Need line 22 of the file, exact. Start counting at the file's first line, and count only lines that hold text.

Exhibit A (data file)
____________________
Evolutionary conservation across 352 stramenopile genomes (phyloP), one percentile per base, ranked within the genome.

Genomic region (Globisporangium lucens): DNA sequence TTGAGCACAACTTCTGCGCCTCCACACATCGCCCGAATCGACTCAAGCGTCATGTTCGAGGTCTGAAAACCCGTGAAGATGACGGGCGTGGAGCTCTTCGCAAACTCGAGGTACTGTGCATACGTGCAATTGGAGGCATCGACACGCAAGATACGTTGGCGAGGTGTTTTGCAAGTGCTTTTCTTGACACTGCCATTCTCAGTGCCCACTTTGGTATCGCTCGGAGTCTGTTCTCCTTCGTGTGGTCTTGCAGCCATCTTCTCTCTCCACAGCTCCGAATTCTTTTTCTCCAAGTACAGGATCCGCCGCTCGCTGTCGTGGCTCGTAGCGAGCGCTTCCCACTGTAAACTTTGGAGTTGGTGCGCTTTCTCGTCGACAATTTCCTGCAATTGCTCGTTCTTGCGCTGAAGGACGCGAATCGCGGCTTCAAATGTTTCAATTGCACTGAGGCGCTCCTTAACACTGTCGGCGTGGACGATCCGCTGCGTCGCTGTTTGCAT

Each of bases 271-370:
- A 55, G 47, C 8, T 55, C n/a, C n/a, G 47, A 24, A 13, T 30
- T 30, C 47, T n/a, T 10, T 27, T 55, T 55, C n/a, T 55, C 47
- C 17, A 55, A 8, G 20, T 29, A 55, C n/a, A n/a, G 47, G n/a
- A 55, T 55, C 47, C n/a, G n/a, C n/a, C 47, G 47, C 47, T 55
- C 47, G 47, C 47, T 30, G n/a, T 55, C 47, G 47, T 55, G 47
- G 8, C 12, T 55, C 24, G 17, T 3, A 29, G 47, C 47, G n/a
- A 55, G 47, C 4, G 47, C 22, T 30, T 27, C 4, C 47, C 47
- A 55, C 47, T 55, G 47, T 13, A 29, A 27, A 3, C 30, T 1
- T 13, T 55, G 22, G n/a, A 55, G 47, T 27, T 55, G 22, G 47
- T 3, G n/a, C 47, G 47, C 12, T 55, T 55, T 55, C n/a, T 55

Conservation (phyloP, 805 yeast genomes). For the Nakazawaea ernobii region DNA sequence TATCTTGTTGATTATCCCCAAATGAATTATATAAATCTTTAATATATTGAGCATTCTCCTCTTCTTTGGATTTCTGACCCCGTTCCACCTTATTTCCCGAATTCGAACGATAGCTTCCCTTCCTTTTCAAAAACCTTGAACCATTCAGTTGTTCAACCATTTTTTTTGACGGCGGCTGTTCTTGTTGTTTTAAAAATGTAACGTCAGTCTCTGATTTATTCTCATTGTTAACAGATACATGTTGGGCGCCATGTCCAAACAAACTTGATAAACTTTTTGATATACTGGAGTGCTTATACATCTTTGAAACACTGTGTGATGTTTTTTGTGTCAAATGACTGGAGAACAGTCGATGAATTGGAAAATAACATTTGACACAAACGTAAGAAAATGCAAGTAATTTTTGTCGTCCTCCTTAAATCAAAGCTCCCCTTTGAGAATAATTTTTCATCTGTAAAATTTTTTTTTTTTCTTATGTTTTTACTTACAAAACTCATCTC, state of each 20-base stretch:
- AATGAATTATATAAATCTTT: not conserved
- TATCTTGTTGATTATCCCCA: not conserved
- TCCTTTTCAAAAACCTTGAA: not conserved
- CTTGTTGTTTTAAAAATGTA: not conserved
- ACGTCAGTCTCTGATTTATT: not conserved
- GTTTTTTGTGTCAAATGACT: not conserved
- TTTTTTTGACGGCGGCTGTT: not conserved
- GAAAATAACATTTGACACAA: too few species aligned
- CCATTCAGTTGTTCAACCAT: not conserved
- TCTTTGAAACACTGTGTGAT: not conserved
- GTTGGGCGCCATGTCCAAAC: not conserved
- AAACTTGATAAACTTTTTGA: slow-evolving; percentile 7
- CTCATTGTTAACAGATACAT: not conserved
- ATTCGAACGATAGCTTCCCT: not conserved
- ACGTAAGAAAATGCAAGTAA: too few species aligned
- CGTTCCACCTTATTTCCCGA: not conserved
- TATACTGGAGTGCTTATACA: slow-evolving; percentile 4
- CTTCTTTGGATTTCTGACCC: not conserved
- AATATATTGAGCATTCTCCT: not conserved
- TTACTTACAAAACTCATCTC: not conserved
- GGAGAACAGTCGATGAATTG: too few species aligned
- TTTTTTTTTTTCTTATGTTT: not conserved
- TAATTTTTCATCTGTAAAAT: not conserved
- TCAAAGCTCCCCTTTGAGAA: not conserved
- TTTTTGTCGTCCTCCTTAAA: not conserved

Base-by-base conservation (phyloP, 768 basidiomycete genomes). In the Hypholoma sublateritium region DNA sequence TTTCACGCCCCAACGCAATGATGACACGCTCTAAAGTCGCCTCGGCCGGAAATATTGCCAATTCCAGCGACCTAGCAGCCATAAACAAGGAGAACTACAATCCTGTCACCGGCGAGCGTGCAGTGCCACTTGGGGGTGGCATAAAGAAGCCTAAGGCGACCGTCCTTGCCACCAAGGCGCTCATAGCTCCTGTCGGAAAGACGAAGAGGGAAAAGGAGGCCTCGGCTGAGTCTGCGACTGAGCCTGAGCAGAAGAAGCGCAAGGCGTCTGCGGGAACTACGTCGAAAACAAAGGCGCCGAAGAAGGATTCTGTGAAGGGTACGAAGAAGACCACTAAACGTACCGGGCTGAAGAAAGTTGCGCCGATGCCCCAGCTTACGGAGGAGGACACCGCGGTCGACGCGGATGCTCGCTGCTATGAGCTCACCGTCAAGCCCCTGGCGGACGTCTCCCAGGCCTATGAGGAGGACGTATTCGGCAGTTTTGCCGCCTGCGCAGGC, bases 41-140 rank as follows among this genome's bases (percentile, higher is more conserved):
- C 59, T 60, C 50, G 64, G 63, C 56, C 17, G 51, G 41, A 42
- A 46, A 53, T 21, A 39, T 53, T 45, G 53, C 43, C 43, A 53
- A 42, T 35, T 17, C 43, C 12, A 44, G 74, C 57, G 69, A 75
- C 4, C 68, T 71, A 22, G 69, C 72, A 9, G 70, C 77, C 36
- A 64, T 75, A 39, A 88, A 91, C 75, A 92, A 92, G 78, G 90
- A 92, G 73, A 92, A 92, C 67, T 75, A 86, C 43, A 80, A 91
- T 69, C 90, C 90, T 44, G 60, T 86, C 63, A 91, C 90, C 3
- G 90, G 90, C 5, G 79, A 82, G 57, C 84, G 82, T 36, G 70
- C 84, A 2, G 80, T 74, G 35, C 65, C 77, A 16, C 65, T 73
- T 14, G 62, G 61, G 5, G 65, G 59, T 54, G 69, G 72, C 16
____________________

- GAAAATAACATTTGACACAA: too few species aligned